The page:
Notre Dame To The ACC (Sort Of): The Knee-Jerk Reaction

Notre Dame is leaving the Big East and taking its non-football (and non-hockey) programs to the ACC. Some thoughts:

— Get ready for another round of “OMGLOL @ THE BIG EAST!” in the media. It certainly isn’t a good thing for the Big East image-wise, but I don’t think it’s a disaster, either. Obviously, the first thought is how this will affect the Big East’s upcoming negotiations for its new television contract. It shouldn’t make that much of a difference. Notre Dame basketball isn’t exactly the crown jewel of the whole media package the Big East is selling. The Big East is still a premier basketball league, and football is still the primary driver in all of this. NBC and FOX’s desire to get a foothold in that market– and ESPN’s desire to keep them out– is still what will drive the value of the deal.

— The big “if” in all that is assuming that the ACC stays at 15 for basketball and doesn’t add another basketball-only member from the Big East. If the ACC goes after, say, Georgetown or St. John’s, then that would be a pretty serious blow to the basketball side of the conference. That is pure speculation, though. I have no idea if the ACC sees any appeal in adding another Big East school for any reason other than symmetry. In a larger sense you have to wonder what the overall reaction of the basketball schools is to this, but I don’t think this is the catalyst for a split. They have nowhere to go and aren’t as valuable financially when separated from the football schools.

— Losing the “or Notre Dame” option doesn’t do the Big East any favors in trying to secure bowl partners. The flip side of that is that they won’t have to worry about conference members getting shut out of games in favor of Notre Dame either. Still a net loss for the Big East in my opinion. Having the Notre Dame carrot definitely made the Big East more attractive to bowl games.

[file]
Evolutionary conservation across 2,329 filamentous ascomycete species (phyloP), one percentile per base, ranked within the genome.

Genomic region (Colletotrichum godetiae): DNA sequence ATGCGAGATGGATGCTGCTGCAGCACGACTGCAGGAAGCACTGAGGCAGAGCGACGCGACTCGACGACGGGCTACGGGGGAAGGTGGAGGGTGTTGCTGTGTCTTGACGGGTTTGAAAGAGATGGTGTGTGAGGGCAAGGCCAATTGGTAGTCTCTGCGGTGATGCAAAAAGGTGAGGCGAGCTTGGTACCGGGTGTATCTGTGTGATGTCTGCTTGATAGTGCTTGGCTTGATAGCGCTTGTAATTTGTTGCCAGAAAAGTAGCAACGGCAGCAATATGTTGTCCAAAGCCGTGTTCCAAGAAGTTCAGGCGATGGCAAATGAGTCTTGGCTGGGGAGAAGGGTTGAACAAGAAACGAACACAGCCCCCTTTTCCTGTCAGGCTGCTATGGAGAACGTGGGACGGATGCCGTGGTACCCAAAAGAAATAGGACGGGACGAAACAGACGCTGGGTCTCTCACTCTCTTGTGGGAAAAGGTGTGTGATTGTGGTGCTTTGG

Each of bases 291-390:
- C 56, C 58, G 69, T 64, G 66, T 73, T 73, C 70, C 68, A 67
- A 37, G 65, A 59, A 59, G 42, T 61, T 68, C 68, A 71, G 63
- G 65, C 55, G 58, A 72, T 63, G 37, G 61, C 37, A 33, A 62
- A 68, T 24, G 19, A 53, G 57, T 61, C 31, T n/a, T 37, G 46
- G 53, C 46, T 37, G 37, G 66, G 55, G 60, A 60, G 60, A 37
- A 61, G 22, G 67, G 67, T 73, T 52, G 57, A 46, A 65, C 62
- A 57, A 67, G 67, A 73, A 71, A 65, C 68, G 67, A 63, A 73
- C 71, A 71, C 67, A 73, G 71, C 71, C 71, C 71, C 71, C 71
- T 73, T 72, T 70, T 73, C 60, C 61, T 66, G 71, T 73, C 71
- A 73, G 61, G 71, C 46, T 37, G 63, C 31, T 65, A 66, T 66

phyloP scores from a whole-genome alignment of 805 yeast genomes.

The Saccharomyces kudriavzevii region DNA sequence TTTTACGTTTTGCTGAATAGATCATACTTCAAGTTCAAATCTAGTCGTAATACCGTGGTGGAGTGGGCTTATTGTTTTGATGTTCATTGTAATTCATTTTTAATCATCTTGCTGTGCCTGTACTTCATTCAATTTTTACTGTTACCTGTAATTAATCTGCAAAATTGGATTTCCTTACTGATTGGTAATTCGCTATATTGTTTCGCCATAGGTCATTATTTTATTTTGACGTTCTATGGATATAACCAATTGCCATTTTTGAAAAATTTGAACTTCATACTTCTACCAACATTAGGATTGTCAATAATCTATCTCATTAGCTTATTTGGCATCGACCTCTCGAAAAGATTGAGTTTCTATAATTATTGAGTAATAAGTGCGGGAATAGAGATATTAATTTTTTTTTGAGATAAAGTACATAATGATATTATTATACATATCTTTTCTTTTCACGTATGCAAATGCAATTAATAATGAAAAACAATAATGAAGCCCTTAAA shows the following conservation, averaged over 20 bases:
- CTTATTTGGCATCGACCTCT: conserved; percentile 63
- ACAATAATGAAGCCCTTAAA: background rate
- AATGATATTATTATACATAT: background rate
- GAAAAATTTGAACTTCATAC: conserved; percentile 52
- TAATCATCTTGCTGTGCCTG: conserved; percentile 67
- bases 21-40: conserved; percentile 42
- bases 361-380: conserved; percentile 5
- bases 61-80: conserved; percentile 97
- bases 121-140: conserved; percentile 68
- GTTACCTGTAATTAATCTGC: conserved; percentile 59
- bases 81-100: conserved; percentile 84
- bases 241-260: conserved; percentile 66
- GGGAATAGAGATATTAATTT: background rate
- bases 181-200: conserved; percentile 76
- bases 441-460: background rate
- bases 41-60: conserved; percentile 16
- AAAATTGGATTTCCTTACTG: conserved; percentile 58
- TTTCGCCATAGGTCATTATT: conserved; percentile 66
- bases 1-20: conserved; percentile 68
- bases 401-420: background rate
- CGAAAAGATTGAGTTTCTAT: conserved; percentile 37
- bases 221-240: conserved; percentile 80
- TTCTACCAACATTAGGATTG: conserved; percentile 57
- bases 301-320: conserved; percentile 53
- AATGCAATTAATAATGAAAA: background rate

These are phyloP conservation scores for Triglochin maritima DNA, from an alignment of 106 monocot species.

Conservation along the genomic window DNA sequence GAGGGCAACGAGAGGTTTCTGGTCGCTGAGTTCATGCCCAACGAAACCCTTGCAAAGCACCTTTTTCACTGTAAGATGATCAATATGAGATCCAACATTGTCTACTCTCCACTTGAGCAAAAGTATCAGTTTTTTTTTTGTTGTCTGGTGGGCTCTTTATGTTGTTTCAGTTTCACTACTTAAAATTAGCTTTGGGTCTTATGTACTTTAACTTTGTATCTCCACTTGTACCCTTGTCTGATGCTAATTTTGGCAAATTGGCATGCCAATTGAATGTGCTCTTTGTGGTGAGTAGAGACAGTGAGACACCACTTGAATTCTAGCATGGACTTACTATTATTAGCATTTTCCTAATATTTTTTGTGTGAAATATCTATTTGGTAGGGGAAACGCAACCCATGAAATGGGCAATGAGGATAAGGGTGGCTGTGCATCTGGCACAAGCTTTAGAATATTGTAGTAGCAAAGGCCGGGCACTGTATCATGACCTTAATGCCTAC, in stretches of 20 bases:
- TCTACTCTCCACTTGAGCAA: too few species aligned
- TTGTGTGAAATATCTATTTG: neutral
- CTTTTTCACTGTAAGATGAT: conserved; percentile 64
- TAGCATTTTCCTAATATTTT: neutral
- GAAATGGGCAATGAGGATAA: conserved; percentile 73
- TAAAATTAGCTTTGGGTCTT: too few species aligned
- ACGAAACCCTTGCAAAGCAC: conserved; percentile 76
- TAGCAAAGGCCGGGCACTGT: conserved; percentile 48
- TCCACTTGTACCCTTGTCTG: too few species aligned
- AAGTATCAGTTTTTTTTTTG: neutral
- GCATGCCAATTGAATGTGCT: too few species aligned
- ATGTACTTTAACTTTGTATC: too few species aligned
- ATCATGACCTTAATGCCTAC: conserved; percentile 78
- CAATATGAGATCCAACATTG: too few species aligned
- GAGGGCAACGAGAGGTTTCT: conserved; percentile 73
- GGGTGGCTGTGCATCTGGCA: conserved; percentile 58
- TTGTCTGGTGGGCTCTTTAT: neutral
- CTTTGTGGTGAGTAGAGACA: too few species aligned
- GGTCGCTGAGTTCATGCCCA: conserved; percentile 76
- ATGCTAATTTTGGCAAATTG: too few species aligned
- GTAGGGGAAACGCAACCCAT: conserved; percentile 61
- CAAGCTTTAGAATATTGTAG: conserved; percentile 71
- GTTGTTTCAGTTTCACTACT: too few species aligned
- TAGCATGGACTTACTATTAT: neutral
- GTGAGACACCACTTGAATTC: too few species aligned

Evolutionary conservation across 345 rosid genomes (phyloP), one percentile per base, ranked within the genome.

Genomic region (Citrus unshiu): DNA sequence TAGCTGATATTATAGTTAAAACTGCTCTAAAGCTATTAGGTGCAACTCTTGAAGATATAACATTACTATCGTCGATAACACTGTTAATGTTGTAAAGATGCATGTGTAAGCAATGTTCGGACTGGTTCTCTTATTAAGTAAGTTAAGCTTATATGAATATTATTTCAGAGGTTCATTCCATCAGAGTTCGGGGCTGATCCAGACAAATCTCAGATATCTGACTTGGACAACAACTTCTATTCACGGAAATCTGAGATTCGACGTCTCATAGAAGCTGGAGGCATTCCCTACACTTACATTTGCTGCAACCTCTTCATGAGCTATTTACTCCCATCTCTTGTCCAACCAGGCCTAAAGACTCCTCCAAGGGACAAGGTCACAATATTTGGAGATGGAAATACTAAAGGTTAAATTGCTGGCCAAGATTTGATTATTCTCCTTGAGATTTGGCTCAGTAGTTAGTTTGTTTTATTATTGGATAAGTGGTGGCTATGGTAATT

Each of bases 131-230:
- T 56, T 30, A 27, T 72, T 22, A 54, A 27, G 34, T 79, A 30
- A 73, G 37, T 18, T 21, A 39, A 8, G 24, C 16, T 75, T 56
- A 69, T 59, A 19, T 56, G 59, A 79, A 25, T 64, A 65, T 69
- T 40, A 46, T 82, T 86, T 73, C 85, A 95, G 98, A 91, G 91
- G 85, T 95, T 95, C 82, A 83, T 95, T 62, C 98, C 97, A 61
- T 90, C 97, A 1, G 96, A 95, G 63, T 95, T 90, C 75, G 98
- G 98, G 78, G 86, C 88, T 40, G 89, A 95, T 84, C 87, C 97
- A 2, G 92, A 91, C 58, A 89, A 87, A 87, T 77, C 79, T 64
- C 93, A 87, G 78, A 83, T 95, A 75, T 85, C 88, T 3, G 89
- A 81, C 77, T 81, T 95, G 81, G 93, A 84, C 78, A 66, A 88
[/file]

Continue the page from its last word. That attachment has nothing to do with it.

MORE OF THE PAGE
— While Notre Dame remains independent in football, they will schedule 5 games per year against ACC opponents. Navy and Notre Dame are scheduled to play through 2026, but it’s only natural to wonder if Notre Dame’s new scheduling obligations will have any affect on the series after that.

— Along those lines, this is particularly noteworthy:

If changes in college football are making Notre Dame feel scheduling pressure, then that should silence any doubters who didn’t believe that similar pressures are part of what drove Navy to the Big East. It’s very real. I don’t know what this means for BYU or Army, but if they aren’t feeling that pressure now, they probably will soon. I’m sure the Big East has a place saved for either of them.

— Finally, Big East lacrosse is nothing special anymore with the losses of Syracuse and Notre Dame. After adding Loyola, the Patriot League is arguably the (distant) #2 lacrosse conference now. Not that it means anything.

3 thoughts on “Notre Dame To The ACC (Sort Of): The Knee-Jerk Reaction

  1. as Pete Thamel said in this SI piece this a.m.

    “a Notre Dame official said the school’s top priorities in football scheduling moving forward will be to retain a West Coast presence — games against USC and Stanford — and the annual game with Navy. That means Notre Dame’s games against some of its Midwest opponents could be in danger.”

  2. Because of Notre Dame move, lots of doom and gloom on sports talk radio with respect to future of Big East football (their opinions, not mine):
    – no nationally competitive teams
    – inability to recruit outside their home locales
    – West Coast teams like San Diego State and Boise State engender zero excitement on East Coast
    – Big East will fail to do TV deal
    – Big East leadership in denial on how bad it is
    – eventually Big East will be shut out of Bowl picture
    – other defections possible

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